FOR BREAKING NEWS VISIT WWW.QNS.COM APRIL 29, 2021 • THE QUEENS COURIER 27
A warning of the dangers of marijuana
BY PHIL ORENSTEIN
Th e state Legislature passed a bill legalizing
FIGHTING FOR EQUITY
Women Creating Change (WCC)
stands in solidarity with George Floyd’s
family and the families of countless
other Black and Brown people taken
from us by police violence.
While the Derek Chauvin verdict
demonstrates that some accountability
is possible, the urgency for systemic
change remains — as evidenced by the
numerous police shootings that have
taken place since Mr. Floyd’s murder
last May. Reimagining a public safety
system that values life and equity above
all else will require institutional changes
and sustained advocacy.
Last summer, New Yorkers and people
around the world from diverse
backgrounds took to the streets in
the wake of George Floyd’s murder
to demand justice. The verdict is an
important milestone, but it is just one
step on what we know will be a long
road. Working together, we can effect
real change and create a more just and
Much work remains, and WCC is
committed to supporting and working
alongside our peers to fight for equity
WCC Board Chair Deborah
Martin Owens; WCC President
& CEO Carole Wacey
We call upon the federal government
to emulate the exemplary walk-in initiative
set by the city where anyone can go to
any city-run site and get a shot, no matter
where they live.
Th is is a timely and crucial move in our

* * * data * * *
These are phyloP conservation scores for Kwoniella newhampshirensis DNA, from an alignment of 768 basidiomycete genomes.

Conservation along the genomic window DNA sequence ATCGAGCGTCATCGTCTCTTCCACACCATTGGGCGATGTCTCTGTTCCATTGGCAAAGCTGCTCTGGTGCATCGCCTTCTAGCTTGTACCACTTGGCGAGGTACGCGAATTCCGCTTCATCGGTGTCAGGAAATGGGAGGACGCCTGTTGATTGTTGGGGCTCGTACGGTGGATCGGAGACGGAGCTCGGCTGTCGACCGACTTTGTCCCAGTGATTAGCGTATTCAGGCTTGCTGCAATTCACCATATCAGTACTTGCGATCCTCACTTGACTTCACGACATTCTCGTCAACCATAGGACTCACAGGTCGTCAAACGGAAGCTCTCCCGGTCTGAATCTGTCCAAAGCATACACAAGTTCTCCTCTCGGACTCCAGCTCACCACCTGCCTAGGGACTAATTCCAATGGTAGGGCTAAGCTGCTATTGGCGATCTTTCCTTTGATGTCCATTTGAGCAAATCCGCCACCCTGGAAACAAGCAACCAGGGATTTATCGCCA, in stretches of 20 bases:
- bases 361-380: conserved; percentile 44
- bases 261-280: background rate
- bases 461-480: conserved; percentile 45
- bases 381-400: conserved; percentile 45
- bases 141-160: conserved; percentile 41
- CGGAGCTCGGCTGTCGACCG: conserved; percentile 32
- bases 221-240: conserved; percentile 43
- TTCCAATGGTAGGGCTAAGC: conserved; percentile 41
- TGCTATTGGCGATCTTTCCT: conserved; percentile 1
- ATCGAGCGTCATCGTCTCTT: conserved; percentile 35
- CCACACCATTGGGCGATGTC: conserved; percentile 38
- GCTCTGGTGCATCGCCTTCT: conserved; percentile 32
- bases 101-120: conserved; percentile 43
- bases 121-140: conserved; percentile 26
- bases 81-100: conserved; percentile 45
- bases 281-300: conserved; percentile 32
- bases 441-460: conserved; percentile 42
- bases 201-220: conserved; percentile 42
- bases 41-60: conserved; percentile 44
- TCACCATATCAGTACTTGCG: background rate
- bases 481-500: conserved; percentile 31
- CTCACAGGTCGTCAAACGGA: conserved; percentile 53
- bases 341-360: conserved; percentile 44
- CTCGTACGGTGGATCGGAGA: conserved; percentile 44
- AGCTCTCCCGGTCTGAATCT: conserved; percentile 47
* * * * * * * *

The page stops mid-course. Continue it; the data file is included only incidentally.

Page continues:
fi ght against the pandemic and its corollary
hardships and suff ering.
Th is can be achieved by designating
and funding similar walk-ins at the state’s
community health centers, local hospitals,
private health care providers, schools,
churches, senior centers, nonprofi t organizations
and other locations to be sites
for administering the life-saving doses of
Not only will this upping the ante be a
wonderful initiative shown by the committed
Biden administration, but herd
immunity can be achieved faster, and life
can return to normal, as fl owers blossom,
and spring ushers in and heralds a new
beginning in our embattled lives.
Th e COVID-19 vaccination is not a
partisan issue. It is a humanitarian and
national one, where our nation should
be steadfastly united as one, and speak
with one voice. Mayor Bill de Blasio was
right in lauding former President Donald
Trump for encouraging all Americans to
get the COVID-19 vaccine. We stand in
solidarity, united against this evil.
United Communities Alliance
President Albert Baldeo
letters & comments
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recreational marijuana in New York
state, but with its passage, the public has
been sold a bill of goods.
It was deceptively sold to the public as
good policy signifying a “historic” end
to the “failed policies of marijuana prohibition.”
Th e good news is that several
Long Island mayors, the entire Town of
Hempstead, and many other cities, towns
and villages stood up and chose to opt
out of selling marijuana in their municipalities.
Assemblyman Kieran Lalor and other
legislators also said no, claiming that legalization
will not reduce crime, will not end
the black-market sale of pot, won’t be a big
job creator, won’t help poor communities,
won’t bring in major revenue to the state,
will lead to accidents and addiction, and
will endanger families and their children.
But that’s just half the story. Even more
serious is the story of marijuana’s insidious
harm to one’s body and mind which
must be told. Th is is my own story of
the major mental health consequences of
marijuana use, which is the chronic psychiatric
disorder called amotivational syndrome.
I was part of the hippy culture of the
1960s epitomized by Cheech and Chong
movies which achieved notoriety portraying
the life of potheads and their hedonistic